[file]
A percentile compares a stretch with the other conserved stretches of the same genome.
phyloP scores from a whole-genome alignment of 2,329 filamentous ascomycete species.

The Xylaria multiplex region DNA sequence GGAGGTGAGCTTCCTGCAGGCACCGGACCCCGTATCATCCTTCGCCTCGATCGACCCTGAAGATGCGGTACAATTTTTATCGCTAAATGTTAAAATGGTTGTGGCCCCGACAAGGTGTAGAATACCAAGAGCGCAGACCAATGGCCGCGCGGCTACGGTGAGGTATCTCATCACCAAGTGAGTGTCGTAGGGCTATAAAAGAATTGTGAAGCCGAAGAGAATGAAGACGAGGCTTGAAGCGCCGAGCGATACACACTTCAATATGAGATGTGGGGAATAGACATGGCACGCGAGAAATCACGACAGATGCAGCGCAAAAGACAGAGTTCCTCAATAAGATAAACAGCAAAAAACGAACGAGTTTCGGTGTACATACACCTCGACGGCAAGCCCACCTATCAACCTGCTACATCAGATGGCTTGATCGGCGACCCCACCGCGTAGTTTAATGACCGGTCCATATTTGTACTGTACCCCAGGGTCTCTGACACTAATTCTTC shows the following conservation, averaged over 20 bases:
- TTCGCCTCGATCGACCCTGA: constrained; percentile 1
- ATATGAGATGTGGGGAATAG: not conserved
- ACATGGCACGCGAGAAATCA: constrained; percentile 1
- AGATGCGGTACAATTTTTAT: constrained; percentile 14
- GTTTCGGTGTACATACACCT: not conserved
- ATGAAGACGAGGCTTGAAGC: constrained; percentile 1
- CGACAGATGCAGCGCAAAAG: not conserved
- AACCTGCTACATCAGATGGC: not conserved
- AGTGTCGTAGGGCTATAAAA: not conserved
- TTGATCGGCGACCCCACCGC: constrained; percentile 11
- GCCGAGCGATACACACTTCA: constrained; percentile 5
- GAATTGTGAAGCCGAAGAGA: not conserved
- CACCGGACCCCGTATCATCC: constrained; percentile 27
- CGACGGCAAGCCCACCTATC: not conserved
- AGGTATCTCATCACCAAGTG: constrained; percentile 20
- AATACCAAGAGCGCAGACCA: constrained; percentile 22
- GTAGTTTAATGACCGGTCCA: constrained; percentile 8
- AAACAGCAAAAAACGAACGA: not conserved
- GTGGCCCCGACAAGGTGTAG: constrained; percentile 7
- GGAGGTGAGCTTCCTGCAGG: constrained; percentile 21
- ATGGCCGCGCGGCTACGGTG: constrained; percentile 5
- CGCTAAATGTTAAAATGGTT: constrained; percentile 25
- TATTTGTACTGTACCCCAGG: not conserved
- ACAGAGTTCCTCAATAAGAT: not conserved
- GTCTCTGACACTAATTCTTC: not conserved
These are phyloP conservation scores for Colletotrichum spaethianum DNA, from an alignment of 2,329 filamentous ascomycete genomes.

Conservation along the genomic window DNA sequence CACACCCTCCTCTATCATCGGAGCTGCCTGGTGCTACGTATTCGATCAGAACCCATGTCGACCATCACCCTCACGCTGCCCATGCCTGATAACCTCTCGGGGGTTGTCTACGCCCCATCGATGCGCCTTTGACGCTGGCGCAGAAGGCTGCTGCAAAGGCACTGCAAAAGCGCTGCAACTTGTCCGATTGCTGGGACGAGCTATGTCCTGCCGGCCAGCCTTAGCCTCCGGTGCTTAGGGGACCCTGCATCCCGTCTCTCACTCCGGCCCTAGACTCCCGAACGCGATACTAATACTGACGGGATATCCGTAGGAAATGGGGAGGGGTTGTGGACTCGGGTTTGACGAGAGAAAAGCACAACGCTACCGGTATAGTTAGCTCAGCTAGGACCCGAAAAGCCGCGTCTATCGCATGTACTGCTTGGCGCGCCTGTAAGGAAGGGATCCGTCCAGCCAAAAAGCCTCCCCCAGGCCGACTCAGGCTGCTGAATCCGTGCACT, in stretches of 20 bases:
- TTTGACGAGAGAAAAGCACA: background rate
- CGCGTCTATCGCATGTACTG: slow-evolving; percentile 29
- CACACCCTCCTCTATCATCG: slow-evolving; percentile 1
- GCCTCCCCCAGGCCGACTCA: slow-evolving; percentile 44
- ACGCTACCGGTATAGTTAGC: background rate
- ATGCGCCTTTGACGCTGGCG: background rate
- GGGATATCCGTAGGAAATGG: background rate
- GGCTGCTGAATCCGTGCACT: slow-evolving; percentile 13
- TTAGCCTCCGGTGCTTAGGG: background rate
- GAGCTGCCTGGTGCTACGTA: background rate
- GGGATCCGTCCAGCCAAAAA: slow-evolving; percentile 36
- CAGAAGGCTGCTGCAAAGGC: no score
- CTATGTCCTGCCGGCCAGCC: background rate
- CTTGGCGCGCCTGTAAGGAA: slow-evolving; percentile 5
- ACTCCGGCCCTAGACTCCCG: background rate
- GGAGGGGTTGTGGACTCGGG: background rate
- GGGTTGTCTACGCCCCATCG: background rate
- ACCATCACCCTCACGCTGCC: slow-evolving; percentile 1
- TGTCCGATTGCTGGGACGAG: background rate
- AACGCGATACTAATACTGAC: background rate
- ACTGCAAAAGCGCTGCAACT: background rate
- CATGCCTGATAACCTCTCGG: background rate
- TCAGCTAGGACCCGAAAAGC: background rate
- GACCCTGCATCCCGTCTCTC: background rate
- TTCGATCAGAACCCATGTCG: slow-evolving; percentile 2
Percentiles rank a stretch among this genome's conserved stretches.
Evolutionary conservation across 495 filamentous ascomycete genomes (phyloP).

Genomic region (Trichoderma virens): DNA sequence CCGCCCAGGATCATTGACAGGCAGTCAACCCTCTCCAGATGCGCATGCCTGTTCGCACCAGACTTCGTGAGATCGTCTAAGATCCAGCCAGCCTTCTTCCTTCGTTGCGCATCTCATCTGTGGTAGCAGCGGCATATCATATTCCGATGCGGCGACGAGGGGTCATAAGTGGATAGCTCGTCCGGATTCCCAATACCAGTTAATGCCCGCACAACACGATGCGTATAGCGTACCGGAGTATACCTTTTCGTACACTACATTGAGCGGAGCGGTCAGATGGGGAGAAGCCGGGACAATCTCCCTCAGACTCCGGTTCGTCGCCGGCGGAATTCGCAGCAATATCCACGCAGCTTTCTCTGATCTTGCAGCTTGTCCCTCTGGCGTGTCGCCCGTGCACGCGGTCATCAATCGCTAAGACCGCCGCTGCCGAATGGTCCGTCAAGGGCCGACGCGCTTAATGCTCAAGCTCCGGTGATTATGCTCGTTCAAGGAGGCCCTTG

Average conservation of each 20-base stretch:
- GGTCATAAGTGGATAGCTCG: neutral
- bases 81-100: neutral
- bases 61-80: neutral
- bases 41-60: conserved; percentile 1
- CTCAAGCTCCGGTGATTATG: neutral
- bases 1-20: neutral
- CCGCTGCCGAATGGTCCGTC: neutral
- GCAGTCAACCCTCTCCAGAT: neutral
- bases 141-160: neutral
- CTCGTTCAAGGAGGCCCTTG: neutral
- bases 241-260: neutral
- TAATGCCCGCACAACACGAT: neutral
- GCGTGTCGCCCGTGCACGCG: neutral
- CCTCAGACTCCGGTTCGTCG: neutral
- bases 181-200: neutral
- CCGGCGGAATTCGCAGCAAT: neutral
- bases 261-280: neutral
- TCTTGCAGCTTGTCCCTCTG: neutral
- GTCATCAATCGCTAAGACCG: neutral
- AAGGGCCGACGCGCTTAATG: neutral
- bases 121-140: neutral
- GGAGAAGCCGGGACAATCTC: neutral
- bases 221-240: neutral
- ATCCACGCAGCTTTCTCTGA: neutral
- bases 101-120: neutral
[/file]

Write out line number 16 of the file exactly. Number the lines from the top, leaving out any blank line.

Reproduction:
- CACCGGACCCCGTATCATCC: constrained; percentile 27